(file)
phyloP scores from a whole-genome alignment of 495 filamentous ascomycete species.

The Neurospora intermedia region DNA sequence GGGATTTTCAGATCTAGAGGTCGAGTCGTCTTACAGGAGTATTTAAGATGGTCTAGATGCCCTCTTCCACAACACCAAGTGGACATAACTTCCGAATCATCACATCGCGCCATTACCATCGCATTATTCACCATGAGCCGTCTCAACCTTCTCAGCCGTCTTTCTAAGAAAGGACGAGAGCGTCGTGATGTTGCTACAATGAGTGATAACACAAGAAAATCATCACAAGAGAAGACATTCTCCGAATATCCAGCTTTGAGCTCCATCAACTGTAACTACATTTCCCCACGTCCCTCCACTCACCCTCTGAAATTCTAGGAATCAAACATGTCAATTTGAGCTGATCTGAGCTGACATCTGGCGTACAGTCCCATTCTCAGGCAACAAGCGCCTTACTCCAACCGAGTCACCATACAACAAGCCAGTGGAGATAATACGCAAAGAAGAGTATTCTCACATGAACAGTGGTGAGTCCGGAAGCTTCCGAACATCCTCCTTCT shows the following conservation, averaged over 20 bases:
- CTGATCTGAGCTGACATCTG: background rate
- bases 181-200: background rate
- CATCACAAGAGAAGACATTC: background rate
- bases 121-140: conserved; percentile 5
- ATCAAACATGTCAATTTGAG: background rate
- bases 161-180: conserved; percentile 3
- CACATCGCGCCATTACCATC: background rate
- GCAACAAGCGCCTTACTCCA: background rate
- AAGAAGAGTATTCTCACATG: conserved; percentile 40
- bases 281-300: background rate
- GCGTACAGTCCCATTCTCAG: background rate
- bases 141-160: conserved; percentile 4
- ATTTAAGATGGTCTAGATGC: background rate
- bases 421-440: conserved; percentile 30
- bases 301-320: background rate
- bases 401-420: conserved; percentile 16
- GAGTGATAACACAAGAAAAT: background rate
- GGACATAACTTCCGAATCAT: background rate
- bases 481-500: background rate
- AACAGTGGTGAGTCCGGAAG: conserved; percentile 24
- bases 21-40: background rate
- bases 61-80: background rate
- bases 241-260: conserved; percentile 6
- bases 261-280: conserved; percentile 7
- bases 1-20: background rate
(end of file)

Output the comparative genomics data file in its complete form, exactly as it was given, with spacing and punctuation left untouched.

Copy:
phyloP scores from a whole-genome alignment of 495 filamentous ascomycete species.

The Neurospora intermedia region DNA sequence GGGATTTTCAGATCTAGAGGTCGAGTCGTCTTACAGGAGTATTTAAGATGGTCTAGATGCCCTCTTCCACAACACCAAGTGGACATAACTTCCGAATCATCACATCGCGCCATTACCATCGCATTATTCACCATGAGCCGTCTCAACCTTCTCAGCCGTCTTTCTAAGAAAGGACGAGAGCGTCGTGATGTTGCTACAATGAGTGATAACACAAGAAAATCATCACAAGAGAAGACATTCTCCGAATATCCAGCTTTGAGCTCCATCAACTGTAACTACATTTCCCCACGTCCCTCCACTCACCCTCTGAAATTCTAGGAATCAAACATGTCAATTTGAGCTGATCTGAGCTGACATCTGGCGTACAGTCCCATTCTCAGGCAACAAGCGCCTTACTCCAACCGAGTCACCATACAACAAGCCAGTGGAGATAATACGCAAAGAAGAGTATTCTCACATGAACAGTGGTGAGTCCGGAAGCTTCCGAACATCCTCCTTCT shows the following conservation, averaged over 20 bases:
- CTGATCTGAGCTGACATCTG: background rate
- bases 181-200: background rate
- CATCACAAGAGAAGACATTC: background rate
- bases 121-140: conserved; percentile 5
- ATCAAACATGTCAATTTGAG: background rate
- bases 161-180: conserved; percentile 3
- CACATCGCGCCATTACCATC: background rate
- GCAACAAGCGCCTTACTCCA: background rate
- AAGAAGAGTATTCTCACATG: conserved; percentile 40
- bases 281-300: background rate
- GCGTACAGTCCCATTCTCAG: background rate
- bases 141-160: conserved; percentile 4
- ATTTAAGATGGTCTAGATGC: background rate
- bases 421-440: conserved; percentile 30
- bases 301-320: background rate
- bases 401-420: conserved; percentile 16
- GAGTGATAACACAAGAAAAT: background rate
- GGACATAACTTCCGAATCAT: background rate
- bases 481-500: background rate
- AACAGTGGTGAGTCCGGAAG: conserved; percentile 24
- bases 21-40: background rate
- bases 61-80: background rate
- bases 241-260: conserved; percentile 6
- bases 261-280: conserved; percentile 7
- bases 1-20: background rate